Approximation algorithms, Part I How efficiently can you pack objects into a minimum number of boxes? How well can you cluster nodes so as to cheaply separate a network into components around a few centers? These are examples of NP-hard combinatorial optimization problems. It is most likely impossible to solve such problems efficiently, so our aim is to give an approximate solution that can be computed in polynomial time and that at the same time has provable guarantees on its cost relative to the optimum. This course assumes knowledge of a standard undergraduate Algorithms course, and particularly emphasizes algorithms that can be designed using linear programming, a favorite and amazingly successful technique in this area. By taking this course, you will be exposed to a range of problems at the foundations of theoretical computer science, and to powerful design and analysis techniques. Upon completion, you will be able to recognize, when faced with a new combinatorial optimization problem, whether it is close to one of a few known basic problems, and will be able to design linear programming relaxations and use randomized rounding to attempt to solve your own problem. The course content and in particular the homework is of a theoretical nature without any programming assignments. This is the first of a two-part course on Approximation Algorithms.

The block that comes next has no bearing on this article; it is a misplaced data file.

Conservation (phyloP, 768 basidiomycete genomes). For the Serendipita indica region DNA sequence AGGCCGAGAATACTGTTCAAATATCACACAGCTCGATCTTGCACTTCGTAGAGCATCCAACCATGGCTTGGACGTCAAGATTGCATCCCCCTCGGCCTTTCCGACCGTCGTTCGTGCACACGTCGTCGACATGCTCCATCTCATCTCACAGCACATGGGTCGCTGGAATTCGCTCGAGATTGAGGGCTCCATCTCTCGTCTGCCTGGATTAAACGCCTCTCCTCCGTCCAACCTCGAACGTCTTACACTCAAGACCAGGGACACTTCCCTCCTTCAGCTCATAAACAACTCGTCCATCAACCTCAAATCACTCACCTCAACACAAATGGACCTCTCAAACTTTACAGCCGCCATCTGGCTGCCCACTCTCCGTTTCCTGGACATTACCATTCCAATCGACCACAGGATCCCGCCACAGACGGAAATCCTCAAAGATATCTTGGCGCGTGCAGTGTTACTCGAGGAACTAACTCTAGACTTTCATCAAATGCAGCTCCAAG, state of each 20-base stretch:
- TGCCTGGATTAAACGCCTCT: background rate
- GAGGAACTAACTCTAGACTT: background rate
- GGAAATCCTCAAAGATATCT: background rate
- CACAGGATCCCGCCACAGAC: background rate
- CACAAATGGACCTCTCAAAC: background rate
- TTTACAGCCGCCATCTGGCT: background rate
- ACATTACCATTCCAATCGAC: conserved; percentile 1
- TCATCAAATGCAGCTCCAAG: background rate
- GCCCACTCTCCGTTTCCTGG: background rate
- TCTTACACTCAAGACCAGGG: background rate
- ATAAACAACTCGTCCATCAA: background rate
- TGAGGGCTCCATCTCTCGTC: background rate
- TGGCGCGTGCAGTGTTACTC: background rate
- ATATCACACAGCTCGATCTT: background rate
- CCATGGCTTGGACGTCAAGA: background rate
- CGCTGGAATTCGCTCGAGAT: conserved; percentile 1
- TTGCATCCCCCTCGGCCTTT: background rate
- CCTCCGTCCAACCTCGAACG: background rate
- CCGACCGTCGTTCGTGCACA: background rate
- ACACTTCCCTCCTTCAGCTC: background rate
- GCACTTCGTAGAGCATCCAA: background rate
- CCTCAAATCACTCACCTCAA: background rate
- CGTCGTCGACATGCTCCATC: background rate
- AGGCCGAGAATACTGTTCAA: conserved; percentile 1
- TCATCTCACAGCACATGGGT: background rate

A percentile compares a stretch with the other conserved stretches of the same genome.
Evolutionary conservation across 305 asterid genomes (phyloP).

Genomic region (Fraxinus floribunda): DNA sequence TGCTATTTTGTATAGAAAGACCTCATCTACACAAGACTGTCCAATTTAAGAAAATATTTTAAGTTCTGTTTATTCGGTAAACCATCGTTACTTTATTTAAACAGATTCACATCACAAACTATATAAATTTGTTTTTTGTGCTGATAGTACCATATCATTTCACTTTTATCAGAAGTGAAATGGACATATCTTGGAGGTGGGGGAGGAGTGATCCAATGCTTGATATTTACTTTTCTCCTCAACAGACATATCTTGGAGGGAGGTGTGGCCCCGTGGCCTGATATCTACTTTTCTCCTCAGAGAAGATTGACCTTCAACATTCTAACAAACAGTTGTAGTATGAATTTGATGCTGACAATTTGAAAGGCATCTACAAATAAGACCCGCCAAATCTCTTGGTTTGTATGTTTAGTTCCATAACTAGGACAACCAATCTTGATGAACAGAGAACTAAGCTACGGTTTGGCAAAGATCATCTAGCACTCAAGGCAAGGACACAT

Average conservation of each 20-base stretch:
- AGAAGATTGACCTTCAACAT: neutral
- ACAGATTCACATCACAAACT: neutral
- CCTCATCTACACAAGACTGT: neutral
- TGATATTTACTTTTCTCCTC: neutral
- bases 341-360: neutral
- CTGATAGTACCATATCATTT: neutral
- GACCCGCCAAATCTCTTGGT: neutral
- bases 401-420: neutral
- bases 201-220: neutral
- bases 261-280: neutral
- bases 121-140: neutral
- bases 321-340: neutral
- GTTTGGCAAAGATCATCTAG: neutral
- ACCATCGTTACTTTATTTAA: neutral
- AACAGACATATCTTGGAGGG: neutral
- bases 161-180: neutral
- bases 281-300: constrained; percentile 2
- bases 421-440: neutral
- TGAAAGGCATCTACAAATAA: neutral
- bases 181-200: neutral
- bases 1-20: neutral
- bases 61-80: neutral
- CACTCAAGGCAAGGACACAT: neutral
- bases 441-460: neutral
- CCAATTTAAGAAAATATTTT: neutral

- Week 1 - Vertex cover and Linear Programming
We introduce the course topic by a typical example of a basic problem, called Vertex Cover, for which we will design and analyze a state-of-the-art approximation algorithm using two basic techniques, called Linear Programming Relaxation and Rounding. It is a s...
- Week 2 - Knapsack and Rounding
This module shows the power of rounding by using it to design a near-optimal solution to another basic problem: the Knapsack problem.
- Week 3 - Bin Packing, Linear Programming and Rounding
This module shows the sophistication of rounding by using a clever variant for another basic problem: bin packing. (This is a more advanced module.)
- Week 4 - Set Cover and Randomized Rounding
This module introduces a simple and powerful variant of rounding, based on probability: randomized rounding. Its power is applied to another basic problem, the Set Cover problem.
- Week 5 - Multiway Cut and Randomized Rounding
This module deepens the understanding of randomized rounding by developing a sophisticated variant and applying it to another basic problem, the Multiway Cut problem. (This is a more advanced module.)
L’École normale supérieure (ENS) est un établissement d'enseignement supérieur pour les études prédoctorales et doctorales (graduate school) et un haut lieu de la recherche française. L'ENS offre à 300 nouveaux étudiants et 200 doctorants chaque année une formation de haut niveau, largement pluridisciplinaire, des humanités et sciences sociales aux sciences dures. Régulièrement distinguée au niveau international, l'ENS a formé 10 médailles Fields et 13 prix Nobel.